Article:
There are largely three things that are useful in writing history: written documents, tangible materials and words of mouth. Written documents are the reports on events and activities by contemporary people, especially eyewitnesses. Tangible materials are pots, paintings, buildings and so on that provide hint on how people lived. Among them, written documents are the most useful. Ever since our church started we have generated numerous reports. For example, when early members gathered for discussion and prayer, one of them wrote a meeting note or journal. When they had a major event like summer conference some made a report and shared it with others. This has spread as the number of chapters increased. Most of the chapters practice the same.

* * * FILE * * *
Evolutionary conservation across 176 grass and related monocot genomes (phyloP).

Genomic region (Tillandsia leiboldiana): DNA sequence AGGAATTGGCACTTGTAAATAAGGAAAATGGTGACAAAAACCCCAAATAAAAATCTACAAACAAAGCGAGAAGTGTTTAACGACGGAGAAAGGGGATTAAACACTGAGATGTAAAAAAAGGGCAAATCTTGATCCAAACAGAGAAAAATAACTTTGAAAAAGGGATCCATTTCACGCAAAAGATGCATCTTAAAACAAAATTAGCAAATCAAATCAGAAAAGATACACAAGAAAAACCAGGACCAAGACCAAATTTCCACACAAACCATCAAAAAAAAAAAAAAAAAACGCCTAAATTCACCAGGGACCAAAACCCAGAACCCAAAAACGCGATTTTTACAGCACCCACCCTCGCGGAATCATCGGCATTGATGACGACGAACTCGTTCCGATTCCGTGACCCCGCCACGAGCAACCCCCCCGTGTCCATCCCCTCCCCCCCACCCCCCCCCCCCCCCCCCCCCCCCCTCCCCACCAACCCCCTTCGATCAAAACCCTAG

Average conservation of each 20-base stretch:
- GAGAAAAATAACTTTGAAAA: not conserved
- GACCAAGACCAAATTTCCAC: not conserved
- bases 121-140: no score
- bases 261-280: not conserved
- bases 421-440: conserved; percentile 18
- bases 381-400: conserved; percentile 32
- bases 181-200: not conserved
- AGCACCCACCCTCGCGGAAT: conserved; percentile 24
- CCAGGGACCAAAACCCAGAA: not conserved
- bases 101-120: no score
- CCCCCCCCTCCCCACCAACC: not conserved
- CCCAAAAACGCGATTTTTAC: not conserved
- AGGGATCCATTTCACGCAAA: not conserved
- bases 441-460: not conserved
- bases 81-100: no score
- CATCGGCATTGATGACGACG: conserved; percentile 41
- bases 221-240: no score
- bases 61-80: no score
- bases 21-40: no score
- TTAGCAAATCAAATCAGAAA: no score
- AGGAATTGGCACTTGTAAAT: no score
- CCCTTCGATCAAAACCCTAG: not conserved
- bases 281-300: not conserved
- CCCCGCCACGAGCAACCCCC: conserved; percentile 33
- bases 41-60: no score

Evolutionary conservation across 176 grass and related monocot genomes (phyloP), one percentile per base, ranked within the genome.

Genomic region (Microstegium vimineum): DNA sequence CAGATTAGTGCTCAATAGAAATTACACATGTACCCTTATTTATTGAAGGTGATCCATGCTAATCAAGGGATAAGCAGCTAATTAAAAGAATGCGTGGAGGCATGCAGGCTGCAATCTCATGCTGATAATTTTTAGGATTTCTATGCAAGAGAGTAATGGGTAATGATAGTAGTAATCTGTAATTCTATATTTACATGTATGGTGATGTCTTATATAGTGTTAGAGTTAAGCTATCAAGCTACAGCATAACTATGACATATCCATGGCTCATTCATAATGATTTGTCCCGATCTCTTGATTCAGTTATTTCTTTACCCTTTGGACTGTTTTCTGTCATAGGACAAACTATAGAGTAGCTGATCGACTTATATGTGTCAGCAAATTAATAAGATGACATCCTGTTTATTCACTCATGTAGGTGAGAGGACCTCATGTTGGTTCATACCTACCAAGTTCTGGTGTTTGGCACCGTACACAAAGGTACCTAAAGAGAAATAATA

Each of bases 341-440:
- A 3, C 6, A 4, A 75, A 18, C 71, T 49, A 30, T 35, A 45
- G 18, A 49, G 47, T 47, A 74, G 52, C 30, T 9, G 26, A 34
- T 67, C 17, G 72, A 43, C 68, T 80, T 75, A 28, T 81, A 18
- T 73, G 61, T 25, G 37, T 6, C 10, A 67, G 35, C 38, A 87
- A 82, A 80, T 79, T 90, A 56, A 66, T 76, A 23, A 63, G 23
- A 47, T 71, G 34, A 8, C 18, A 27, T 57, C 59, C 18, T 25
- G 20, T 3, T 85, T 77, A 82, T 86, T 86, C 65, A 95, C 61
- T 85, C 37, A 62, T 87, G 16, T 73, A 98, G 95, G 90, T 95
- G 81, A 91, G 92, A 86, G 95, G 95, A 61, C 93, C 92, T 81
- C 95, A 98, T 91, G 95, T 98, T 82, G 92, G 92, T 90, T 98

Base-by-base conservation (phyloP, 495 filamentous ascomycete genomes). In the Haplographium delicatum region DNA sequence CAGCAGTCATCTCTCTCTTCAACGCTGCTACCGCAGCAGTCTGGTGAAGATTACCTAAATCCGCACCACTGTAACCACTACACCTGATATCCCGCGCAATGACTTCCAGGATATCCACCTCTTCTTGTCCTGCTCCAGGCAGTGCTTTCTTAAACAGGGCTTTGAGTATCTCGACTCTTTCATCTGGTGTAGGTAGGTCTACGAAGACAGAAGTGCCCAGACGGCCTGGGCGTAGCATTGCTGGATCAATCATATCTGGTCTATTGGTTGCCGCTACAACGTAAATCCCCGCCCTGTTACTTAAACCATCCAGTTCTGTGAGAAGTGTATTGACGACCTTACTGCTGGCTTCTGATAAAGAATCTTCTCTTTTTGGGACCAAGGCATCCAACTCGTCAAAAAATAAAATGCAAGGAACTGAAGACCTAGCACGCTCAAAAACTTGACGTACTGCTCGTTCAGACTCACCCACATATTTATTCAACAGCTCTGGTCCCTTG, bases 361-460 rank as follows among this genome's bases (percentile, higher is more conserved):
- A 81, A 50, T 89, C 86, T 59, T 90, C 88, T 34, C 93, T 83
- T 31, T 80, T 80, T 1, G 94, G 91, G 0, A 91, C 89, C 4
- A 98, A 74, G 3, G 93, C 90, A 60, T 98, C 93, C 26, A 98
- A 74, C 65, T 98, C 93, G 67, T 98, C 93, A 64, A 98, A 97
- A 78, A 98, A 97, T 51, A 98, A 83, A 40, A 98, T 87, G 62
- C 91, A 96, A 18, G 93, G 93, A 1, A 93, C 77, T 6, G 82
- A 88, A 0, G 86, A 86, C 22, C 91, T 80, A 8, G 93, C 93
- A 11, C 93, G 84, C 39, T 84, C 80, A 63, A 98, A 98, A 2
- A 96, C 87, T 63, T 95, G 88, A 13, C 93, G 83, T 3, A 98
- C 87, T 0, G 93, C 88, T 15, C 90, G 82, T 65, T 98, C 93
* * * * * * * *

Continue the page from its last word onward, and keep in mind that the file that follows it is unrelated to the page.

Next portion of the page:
Nowadays our headquarters receives reports all over the world and posts them on the web site. Those reports have been organized and archived with easy access. They are useful and valuable in writing history. People can refer to them when they write history. They will be more reliable than one's own memory or hearsay. There are more reports than ever possibly posted or archived. We consider the annual reports written by chapter directors valuable. Every year chapter directors have the opportunity to prepare a report and submit it to their reporting chapter. We hope to collect them and post them in this site.